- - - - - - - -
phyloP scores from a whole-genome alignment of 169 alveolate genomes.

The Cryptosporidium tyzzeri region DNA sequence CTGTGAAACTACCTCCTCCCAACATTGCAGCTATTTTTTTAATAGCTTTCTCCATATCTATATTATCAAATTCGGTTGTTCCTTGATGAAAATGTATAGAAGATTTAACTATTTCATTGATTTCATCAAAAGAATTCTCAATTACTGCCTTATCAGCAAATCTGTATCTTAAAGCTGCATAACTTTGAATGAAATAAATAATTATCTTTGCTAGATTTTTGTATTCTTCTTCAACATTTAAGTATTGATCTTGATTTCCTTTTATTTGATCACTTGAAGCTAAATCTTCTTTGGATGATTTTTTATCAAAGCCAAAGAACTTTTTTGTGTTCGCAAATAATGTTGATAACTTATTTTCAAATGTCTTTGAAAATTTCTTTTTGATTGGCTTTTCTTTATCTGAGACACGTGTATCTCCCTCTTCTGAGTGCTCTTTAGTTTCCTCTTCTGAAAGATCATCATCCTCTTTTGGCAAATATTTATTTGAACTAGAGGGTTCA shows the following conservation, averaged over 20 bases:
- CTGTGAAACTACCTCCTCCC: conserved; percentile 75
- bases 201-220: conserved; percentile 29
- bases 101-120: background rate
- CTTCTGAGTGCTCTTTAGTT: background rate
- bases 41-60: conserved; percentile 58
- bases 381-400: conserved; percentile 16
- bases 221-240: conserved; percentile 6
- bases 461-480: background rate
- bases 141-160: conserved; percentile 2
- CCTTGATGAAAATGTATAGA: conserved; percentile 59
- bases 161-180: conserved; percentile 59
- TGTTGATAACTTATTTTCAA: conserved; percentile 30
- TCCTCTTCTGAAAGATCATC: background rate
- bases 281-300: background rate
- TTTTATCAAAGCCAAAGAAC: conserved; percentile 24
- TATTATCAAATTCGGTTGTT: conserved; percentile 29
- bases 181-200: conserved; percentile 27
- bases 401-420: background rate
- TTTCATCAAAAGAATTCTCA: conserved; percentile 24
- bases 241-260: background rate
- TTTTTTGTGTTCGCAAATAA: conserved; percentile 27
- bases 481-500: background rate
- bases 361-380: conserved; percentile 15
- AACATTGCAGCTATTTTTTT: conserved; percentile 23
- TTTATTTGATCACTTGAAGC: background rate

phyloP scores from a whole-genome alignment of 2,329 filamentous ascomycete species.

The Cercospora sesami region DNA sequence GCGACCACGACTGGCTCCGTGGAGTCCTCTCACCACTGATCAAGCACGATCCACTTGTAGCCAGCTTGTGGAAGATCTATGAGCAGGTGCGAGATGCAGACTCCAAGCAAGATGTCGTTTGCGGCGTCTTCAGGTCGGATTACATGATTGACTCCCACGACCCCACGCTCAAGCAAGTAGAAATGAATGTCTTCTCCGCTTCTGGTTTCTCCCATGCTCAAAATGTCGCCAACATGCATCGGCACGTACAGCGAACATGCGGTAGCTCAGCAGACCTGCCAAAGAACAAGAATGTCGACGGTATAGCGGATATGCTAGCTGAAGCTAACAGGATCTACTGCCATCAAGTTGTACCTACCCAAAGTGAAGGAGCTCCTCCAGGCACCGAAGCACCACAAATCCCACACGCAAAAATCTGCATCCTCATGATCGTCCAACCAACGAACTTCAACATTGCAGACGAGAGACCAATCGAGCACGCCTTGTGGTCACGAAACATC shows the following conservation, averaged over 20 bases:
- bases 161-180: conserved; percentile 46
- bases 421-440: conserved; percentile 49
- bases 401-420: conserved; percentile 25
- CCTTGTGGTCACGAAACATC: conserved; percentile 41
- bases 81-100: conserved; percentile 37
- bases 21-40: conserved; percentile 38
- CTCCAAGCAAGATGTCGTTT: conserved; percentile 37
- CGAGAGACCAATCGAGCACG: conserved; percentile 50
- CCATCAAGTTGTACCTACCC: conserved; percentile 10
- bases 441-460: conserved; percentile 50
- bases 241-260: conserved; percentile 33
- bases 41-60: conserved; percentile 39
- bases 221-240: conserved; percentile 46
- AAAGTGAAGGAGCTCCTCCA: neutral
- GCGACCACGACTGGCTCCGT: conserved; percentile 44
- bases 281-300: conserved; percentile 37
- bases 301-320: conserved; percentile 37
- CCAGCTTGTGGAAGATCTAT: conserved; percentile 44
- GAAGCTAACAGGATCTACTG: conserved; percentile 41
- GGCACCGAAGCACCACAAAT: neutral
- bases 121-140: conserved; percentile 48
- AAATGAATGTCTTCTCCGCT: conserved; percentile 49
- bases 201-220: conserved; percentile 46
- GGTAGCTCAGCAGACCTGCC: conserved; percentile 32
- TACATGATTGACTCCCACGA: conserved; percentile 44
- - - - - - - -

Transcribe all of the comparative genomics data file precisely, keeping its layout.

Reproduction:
phyloP scores from a whole-genome alignment of 169 alveolate genomes.

The Cryptosporidium tyzzeri region DNA sequence CTGTGAAACTACCTCCTCCCAACATTGCAGCTATTTTTTTAATAGCTTTCTCCATATCTATATTATCAAATTCGGTTGTTCCTTGATGAAAATGTATAGAAGATTTAACTATTTCATTGATTTCATCAAAAGAATTCTCAATTACTGCCTTATCAGCAAATCTGTATCTTAAAGCTGCATAACTTTGAATGAAATAAATAATTATCTTTGCTAGATTTTTGTATTCTTCTTCAACATTTAAGTATTGATCTTGATTTCCTTTTATTTGATCACTTGAAGCTAAATCTTCTTTGGATGATTTTTTATCAAAGCCAAAGAACTTTTTTGTGTTCGCAAATAATGTTGATAACTTATTTTCAAATGTCTTTGAAAATTTCTTTTTGATTGGCTTTTCTTTATCTGAGACACGTGTATCTCCCTCTTCTGAGTGCTCTTTAGTTTCCTCTTCTGAAAGATCATCATCCTCTTTTGGCAAATATTTATTTGAACTAGAGGGTTCA shows the following conservation, averaged over 20 bases:
- CTGTGAAACTACCTCCTCCC: conserved; percentile 75
- bases 201-220: conserved; percentile 29
- bases 101-120: background rate
- CTTCTGAGTGCTCTTTAGTT: background rate
- bases 41-60: conserved; percentile 58
- bases 381-400: conserved; percentile 16
- bases 221-240: conserved; percentile 6
- bases 461-480: background rate
- bases 141-160: conserved; percentile 2
- CCTTGATGAAAATGTATAGA: conserved; percentile 59
- bases 161-180: conserved; percentile 59
- TGTTGATAACTTATTTTCAA: conserved; percentile 30
- TCCTCTTCTGAAAGATCATC: background rate
- bases 281-300: background rate
- TTTTATCAAAGCCAAAGAAC: conserved; percentile 24
- TATTATCAAATTCGGTTGTT: conserved; percentile 29
- bases 181-200: conserved; percentile 27
- bases 401-420: background rate
- TTTCATCAAAAGAATTCTCA: conserved; percentile 24
- bases 241-260: background rate
- TTTTTTGTGTTCGCAAATAA: conserved; percentile 27
- bases 481-500: background rate
- bases 361-380: conserved; percentile 15
- AACATTGCAGCTATTTTTTT: conserved; percentile 23
- TTTATTTGATCACTTGAAGC: background rate

phyloP scores from a whole-genome alignment of 2,329 filamentous ascomycete species.

The Cercospora sesami region DNA sequence GCGACCACGACTGGCTCCGTGGAGTCCTCTCACCACTGATCAAGCACGATCCACTTGTAGCCAGCTTGTGGAAGATCTATGAGCAGGTGCGAGATGCAGACTCCAAGCAAGATGTCGTTTGCGGCGTCTTCAGGTCGGATTACATGATTGACTCCCACGACCCCACGCTCAAGCAAGTAGAAATGAATGTCTTCTCCGCTTCTGGTTTCTCCCATGCTCAAAATGTCGCCAACATGCATCGGCACGTACAGCGAACATGCGGTAGCTCAGCAGACCTGCCAAAGAACAAGAATGTCGACGGTATAGCGGATATGCTAGCTGAAGCTAACAGGATCTACTGCCATCAAGTTGTACCTACCCAAAGTGAAGGAGCTCCTCCAGGCACCGAAGCACCACAAATCCCACACGCAAAAATCTGCATCCTCATGATCGTCCAACCAACGAACTTCAACATTGCAGACGAGAGACCAATCGAGCACGCCTTGTGGTCACGAAACATC shows the following conservation, averaged over 20 bases:
- bases 161-180: conserved; percentile 46
- bases 421-440: conserved; percentile 49
- bases 401-420: conserved; percentile 25
- CCTTGTGGTCACGAAACATC: conserved; percentile 41
- bases 81-100: conserved; percentile 37
- bases 21-40: conserved; percentile 38
- CTCCAAGCAAGATGTCGTTT: conserved; percentile 37
- CGAGAGACCAATCGAGCACG: conserved; percentile 50
- CCATCAAGTTGTACCTACCC: conserved; percentile 10
- bases 441-460: conserved; percentile 50
- bases 241-260: conserved; percentile 33
- bases 41-60: conserved; percentile 39
- bases 221-240: conserved; percentile 46
- AAAGTGAAGGAGCTCCTCCA: neutral
- GCGACCACGACTGGCTCCGT: conserved; percentile 44
- bases 281-300: conserved; percentile 37
- bases 301-320: conserved; percentile 37
- CCAGCTTGTGGAAGATCTAT: conserved; percentile 44
- GAAGCTAACAGGATCTACTG: conserved; percentile 41
- GGCACCGAAGCACCACAAAT: neutral
- bases 121-140: conserved; percentile 48
- AAATGAATGTCTTCTCCGCT: conserved; percentile 49
- bases 201-220: conserved; percentile 46
- GGTAGCTCAGCAGACCTGCC: conserved; percentile 32
- TACATGATTGACTCCCACGA: conserved; percentile 44